segunda-feira, 16 de maio de 2016

Da Missão Kepler original à Missão K2, a Segunda Luz


Olá!

Em nossas mais recentes Postagens,
viemos comentando sobre
as constelações Lyra, Cygnus e Aquila
bem como sobre suas estrelas-Alpha,
as três estrelas que compõem
o famoso Triângulo do Verão (para o hemisfério norte)
e Triângulo do Norte ou do Inverno (para o hemisfério sul)
- Vega e Deneb e Altair.



Nesta Postagem,
Caro Leitor,
mais do que comentarmos sobre as três estrelas
- Altair, alpha Aquilae, Vega, alpha Lyrae Deneb, alpha Cygnus -,
gostaria de convidar você 
a observarmos com muito carinho
o miolo de abóbada celeste
existente entre essas belíssimas luzes!.............
..........................
.............. Quer dizer, mais propriamente
convidar você
a observarmos atentamente 
o espaço existente entre 
as constelações da Lira e do Cisne!



Stellarium




Stellarium







An image by Carter Roberts of the Eastbay Astronomical Society in Oakland, CA, showing the Milky Way region of the sky where the Kepler spacecraft/photometer will be pointing. Each rectangle indicates the specific region of the sky covered by each CCD element of the Kepler photometer. There are a total of 42 CCD elements in pairs, each pair comprising a square.
Credit: Carter Roberts / Eastbay Astronomical Society. 

Kepler Mission Star Field

An image by Carter Roberts of the Eastbay Astronomical Society in Oakland, CA, showing the Milky Way region of the sky where the Kepler spacecraft/photometer will be pointing. Each rectangle indicates the specific region of the sky covered by each CCD element of the Kepler photometer. There are a total of 42 CCD elements in pairs, each pair comprising a square. Credit: Carter Roberts / Eastbay Astronomical Society.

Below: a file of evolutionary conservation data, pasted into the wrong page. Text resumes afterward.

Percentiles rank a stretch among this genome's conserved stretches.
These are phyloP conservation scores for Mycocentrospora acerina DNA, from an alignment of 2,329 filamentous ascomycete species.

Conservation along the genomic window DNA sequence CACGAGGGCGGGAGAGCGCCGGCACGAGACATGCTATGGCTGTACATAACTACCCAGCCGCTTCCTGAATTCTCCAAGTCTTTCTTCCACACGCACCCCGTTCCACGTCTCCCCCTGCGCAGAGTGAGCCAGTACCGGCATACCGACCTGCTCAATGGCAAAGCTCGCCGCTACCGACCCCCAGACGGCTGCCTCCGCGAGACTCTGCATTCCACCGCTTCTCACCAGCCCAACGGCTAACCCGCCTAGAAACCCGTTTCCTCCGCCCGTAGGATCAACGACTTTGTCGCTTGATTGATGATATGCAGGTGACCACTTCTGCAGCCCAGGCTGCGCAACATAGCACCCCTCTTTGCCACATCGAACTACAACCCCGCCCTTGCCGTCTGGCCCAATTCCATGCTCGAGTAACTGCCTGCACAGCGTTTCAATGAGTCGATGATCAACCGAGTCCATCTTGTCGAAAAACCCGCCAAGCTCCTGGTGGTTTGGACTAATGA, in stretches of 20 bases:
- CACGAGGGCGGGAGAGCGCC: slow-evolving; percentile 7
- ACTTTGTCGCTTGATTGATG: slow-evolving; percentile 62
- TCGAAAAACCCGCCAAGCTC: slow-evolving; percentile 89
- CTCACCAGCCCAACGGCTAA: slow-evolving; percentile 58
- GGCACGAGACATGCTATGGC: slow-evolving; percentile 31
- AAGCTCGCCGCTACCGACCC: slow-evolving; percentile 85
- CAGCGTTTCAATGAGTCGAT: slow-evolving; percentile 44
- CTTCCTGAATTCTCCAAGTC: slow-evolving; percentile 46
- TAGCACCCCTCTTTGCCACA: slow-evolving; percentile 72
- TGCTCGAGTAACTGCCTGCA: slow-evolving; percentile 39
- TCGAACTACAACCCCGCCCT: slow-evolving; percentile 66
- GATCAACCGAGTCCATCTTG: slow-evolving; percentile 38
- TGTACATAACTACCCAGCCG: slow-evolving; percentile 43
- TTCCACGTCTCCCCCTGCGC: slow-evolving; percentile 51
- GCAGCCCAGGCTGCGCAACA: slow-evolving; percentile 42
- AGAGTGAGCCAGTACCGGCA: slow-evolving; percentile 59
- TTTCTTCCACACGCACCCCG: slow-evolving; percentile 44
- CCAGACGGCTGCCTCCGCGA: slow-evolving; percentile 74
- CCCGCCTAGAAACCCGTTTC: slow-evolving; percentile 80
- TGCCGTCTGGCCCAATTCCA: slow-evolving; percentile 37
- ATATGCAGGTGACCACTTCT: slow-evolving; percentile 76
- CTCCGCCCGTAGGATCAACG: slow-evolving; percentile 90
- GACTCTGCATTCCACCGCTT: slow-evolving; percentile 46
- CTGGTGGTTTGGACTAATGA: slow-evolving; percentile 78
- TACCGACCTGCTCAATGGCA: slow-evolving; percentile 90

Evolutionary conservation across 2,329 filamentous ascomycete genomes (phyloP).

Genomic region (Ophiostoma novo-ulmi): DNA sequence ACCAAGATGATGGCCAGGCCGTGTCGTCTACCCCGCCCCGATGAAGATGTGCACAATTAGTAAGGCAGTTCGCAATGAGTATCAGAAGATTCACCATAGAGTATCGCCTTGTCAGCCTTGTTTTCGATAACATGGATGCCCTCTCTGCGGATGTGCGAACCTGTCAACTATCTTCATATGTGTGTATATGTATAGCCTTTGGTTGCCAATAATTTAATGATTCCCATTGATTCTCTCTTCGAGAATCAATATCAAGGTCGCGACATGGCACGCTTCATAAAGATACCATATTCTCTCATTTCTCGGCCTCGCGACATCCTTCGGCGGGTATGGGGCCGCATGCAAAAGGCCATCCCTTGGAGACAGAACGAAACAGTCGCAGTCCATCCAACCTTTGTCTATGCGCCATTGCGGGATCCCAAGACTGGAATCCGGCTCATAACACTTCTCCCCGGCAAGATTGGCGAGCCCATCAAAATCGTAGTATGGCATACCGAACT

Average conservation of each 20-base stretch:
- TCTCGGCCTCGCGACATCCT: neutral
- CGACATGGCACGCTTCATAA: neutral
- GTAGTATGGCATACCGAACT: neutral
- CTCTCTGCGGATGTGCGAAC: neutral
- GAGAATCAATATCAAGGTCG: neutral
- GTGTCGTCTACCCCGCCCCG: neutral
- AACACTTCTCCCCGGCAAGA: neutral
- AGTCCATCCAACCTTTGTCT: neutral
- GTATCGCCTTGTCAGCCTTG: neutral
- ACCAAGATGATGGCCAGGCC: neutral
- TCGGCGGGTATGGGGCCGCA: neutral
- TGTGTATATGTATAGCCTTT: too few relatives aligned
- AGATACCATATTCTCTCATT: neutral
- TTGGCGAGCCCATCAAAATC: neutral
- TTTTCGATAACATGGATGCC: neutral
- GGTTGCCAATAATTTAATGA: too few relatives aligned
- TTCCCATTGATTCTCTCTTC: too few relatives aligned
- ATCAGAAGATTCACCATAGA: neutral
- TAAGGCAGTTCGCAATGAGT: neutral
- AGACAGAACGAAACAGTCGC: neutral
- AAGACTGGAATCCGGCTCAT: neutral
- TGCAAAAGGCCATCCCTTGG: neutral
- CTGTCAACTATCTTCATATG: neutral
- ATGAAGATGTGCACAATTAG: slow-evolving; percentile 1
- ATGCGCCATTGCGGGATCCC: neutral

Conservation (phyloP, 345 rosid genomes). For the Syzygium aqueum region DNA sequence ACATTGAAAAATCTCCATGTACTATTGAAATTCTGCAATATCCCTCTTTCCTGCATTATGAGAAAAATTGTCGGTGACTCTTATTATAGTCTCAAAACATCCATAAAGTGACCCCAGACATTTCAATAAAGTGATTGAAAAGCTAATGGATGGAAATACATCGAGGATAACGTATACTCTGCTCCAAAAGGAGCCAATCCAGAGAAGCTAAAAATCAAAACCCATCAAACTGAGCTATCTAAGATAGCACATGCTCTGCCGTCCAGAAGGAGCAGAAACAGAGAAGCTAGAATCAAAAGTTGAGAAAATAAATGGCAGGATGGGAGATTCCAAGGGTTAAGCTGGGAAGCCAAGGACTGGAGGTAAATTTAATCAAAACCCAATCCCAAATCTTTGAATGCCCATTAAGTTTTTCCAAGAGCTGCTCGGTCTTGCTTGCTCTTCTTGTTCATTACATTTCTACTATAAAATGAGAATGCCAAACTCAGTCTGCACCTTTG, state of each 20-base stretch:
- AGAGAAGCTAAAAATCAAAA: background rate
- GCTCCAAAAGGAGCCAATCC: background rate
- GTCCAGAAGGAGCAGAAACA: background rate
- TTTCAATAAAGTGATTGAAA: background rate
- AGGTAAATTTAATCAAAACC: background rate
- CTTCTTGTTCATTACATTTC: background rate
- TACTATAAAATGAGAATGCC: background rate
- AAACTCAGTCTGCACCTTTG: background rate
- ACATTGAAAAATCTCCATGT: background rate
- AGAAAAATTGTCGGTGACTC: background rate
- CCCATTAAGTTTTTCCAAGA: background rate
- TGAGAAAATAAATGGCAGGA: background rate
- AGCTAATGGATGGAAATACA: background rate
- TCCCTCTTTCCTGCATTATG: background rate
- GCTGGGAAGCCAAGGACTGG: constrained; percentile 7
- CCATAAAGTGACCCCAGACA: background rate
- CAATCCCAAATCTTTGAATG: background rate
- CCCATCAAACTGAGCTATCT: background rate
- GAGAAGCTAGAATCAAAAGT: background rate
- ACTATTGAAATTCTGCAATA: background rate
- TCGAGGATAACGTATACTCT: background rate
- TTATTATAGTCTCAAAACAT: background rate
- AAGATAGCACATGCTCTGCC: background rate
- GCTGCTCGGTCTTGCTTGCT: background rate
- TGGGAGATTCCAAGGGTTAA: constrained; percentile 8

Não somente nós, seres humanos, 
você e eu,
estivemos, estamos e continuaremos a estarmos todos
 com nossos olhares voltados para este pedacinho 
dos céus estrelados, Caro Leitor,
como também estêve
KEPLER,
A SONDA ESPACIAL
EM BUSCA POR POTENCIAIS PLANETAS HABITÁVEIS.

A bem da verdade,

a Missão Kepler original
encontrou seu término devido a sério problema,
porém nos fazendo herdeiros de um imenso legado de informações valiosíssimas!
- muitas das quais ainda não analisadas e pesquisadas
e continuando a serem trabalhadas
e a nos proverem com fantásticas descobertas
que ampliam nosso conhecimento sobre o universo em que vivemos
e que mantemos a esperança de não estarmos sós!







Da Missão  KEPLER original
 à
 Missão K2, a Segunda Luz



The K2 mission provides an opportunity to continue Kepler’s ground-breaking discoveries in the field of exoplanets and expand its role into new and exciting astrophysical observations.

Kepler's loss of a second spacecraft reaction wheel in May 2013 effectively ended data collection in the original Kepler field after 4 years of continuous monitoring. However, all other Kepler assets remain intact and can be used for the K2 mission.
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LEIA MAIS em


A Missão K2 permite uma oportunidade de dar continuidade às descobertas inovadoras da Sonda Kepler no campo de exoplanetas e de expandir sua atuação em observações astrofísicas novas e excitantes.

A perda da segunda roda da Sonda Kepler, em maio de 2013, trouxe um término efetivo à coleta de dados no campo original de atuação da Kepler após 4 anos de monitoração contínua.  Entretanto, todos os demais componentes na Sonda continuam intactos e podem ser usados para a realização da Missão K2.
(Minha, Janine, tradução simples e direta)




 Caro Leitor,
apesar de problemas ocorridos na Sonda Kepler
esta não foi aposentada, não, longe disso!
Bem ao contrário,
existe uma SEGUNDA LUZ
 trazendo um retorno à vida e ao trabalho,
um quase renascimento da Missão Kepler